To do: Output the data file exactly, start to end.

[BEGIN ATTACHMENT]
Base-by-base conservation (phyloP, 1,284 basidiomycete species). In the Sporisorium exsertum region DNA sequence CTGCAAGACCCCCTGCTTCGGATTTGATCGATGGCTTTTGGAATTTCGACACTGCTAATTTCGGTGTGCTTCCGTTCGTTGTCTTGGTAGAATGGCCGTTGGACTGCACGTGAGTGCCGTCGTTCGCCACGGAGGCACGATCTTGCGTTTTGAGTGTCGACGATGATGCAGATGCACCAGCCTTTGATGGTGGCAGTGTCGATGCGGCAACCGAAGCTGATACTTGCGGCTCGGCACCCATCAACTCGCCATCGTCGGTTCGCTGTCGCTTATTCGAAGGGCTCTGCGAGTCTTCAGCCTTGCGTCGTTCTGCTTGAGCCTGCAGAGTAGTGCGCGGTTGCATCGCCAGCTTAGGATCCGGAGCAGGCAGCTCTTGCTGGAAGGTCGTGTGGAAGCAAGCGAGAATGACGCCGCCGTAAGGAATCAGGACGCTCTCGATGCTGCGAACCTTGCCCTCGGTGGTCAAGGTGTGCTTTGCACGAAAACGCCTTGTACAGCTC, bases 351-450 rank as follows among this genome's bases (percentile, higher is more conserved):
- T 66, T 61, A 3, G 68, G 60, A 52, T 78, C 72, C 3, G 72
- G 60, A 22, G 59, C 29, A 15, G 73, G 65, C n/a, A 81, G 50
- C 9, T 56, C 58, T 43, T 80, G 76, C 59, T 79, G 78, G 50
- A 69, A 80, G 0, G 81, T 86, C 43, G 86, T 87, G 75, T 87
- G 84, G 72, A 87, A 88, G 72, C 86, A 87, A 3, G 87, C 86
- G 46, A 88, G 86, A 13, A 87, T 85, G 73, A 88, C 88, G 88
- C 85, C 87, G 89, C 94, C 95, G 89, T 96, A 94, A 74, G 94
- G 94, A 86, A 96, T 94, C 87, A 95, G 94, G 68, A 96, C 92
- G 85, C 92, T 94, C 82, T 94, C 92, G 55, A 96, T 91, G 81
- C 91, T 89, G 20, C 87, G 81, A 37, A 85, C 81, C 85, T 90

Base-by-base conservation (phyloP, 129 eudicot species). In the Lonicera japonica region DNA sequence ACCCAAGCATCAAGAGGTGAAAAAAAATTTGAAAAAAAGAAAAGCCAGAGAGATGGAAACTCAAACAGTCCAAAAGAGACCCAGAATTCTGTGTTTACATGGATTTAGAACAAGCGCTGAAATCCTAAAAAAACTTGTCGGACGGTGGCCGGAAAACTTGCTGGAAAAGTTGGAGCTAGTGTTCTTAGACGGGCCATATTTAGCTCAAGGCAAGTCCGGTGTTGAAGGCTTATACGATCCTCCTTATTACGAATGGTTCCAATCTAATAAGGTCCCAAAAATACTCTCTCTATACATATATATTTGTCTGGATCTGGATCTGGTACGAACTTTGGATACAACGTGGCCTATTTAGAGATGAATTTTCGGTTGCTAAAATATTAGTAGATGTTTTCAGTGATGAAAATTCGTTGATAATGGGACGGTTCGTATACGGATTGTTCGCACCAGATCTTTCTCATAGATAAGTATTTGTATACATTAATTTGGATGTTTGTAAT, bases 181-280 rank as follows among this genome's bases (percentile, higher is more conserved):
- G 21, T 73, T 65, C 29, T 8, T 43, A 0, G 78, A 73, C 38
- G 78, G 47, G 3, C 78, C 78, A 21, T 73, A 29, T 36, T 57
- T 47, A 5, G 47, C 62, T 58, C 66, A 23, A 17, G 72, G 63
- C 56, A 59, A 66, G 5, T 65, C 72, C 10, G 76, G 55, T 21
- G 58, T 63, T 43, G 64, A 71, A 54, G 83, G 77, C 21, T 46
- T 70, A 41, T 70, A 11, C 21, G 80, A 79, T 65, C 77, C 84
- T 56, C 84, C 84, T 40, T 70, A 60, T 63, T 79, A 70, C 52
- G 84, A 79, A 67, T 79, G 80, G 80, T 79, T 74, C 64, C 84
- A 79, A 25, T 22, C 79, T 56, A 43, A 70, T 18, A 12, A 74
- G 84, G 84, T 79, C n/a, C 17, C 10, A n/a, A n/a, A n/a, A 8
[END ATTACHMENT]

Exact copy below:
Base-by-base conservation (phyloP, 1,284 basidiomycete species). In the Sporisorium exsertum region DNA sequence CTGCAAGACCCCCTGCTTCGGATTTGATCGATGGCTTTTGGAATTTCGACACTGCTAATTTCGGTGTGCTTCCGTTCGTTGTCTTGGTAGAATGGCCGTTGGACTGCACGTGAGTGCCGTCGTTCGCCACGGAGGCACGATCTTGCGTTTTGAGTGTCGACGATGATGCAGATGCACCAGCCTTTGATGGTGGCAGTGTCGATGCGGCAACCGAAGCTGATACTTGCGGCTCGGCACCCATCAACTCGCCATCGTCGGTTCGCTGTCGCTTATTCGAAGGGCTCTGCGAGTCTTCAGCCTTGCGTCGTTCTGCTTGAGCCTGCAGAGTAGTGCGCGGTTGCATCGCCAGCTTAGGATCCGGAGCAGGCAGCTCTTGCTGGAAGGTCGTGTGGAAGCAAGCGAGAATGACGCCGCCGTAAGGAATCAGGACGCTCTCGATGCTGCGAACCTTGCCCTCGGTGGTCAAGGTGTGCTTTGCACGAAAACGCCTTGTACAGCTC, bases 351-450 rank as follows among this genome's bases (percentile, higher is more conserved):
- T 66, T 61, A 3, G 68, G 60, A 52, T 78, C 72, C 3, G 72
- G 60, A 22, G 59, C 29, A 15, G 73, G 65, C n/a, A 81, G 50
- C 9, T 56, C 58, T 43, T 80, G 76, C 59, T 79, G 78, G 50
- A 69, A 80, G 0, G 81, T 86, C 43, G 86, T 87, G 75, T 87
- G 84, G 72, A 87, A 88, G 72, C 86, A 87, A 3, G 87, C 86
- G 46, A 88, G 86, A 13, A 87, T 85, G 73, A 88, C 88, G 88
- C 85, C 87, G 89, C 94, C 95, G 89, T 96, A 94, A 74, G 94
- G 94, A 86, A 96, T 94, C 87, A 95, G 94, G 68, A 96, C 92
- G 85, C 92, T 94, C 82, T 94, C 92, G 55, A 96, T 91, G 81
- C 91, T 89, G 20, C 87, G 81, A 37, A 85, C 81, C 85, T 90

Base-by-base conservation (phyloP, 129 eudicot species). In the Lonicera japonica region DNA sequence ACCCAAGCATCAAGAGGTGAAAAAAAATTTGAAAAAAAGAAAAGCCAGAGAGATGGAAACTCAAACAGTCCAAAAGAGACCCAGAATTCTGTGTTTACATGGATTTAGAACAAGCGCTGAAATCCTAAAAAAACTTGTCGGACGGTGGCCGGAAAACTTGCTGGAAAAGTTGGAGCTAGTGTTCTTAGACGGGCCATATTTAGCTCAAGGCAAGTCCGGTGTTGAAGGCTTATACGATCCTCCTTATTACGAATGGTTCCAATCTAATAAGGTCCCAAAAATACTCTCTCTATACATATATATTTGTCTGGATCTGGATCTGGTACGAACTTTGGATACAACGTGGCCTATTTAGAGATGAATTTTCGGTTGCTAAAATATTAGTAGATGTTTTCAGTGATGAAAATTCGTTGATAATGGGACGGTTCGTATACGGATTGTTCGCACCAGATCTTTCTCATAGATAAGTATTTGTATACATTAATTTGGATGTTTGTAAT, bases 181-280 rank as follows among this genome's bases (percentile, higher is more conserved):
- G 21, T 73, T 65, C 29, T 8, T 43, A 0, G 78, A 73, C 38
- G 78, G 47, G 3, C 78, C 78, A 21, T 73, A 29, T 36, T 57
- T 47, A 5, G 47, C 62, T 58, C 66, A 23, A 17, G 72, G 63
- C 56, A 59, A 66, G 5, T 65, C 72, C 10, G 76, G 55, T 21
- G 58, T 63, T 43, G 64, A 71, A 54, G 83, G 77, C 21, T 46
- T 70, A 41, T 70, A 11, C 21, G 80, A 79, T 65, C 77, C 84
- T 56, C 84, C 84, T 40, T 70, A 60, T 63, T 79, A 70, C 52
- G 84, A 79, A 67, T 79, G 80, G 80, T 79, T 74, C 64, C 84
- A 79, A 25, T 22, C 79, T 56, A 43, A 70, T 18, A 12, A 74
- G 84, G 84, T 79, C n/a, C 17, C 10, A n/a, A n/a, A n/a, A 8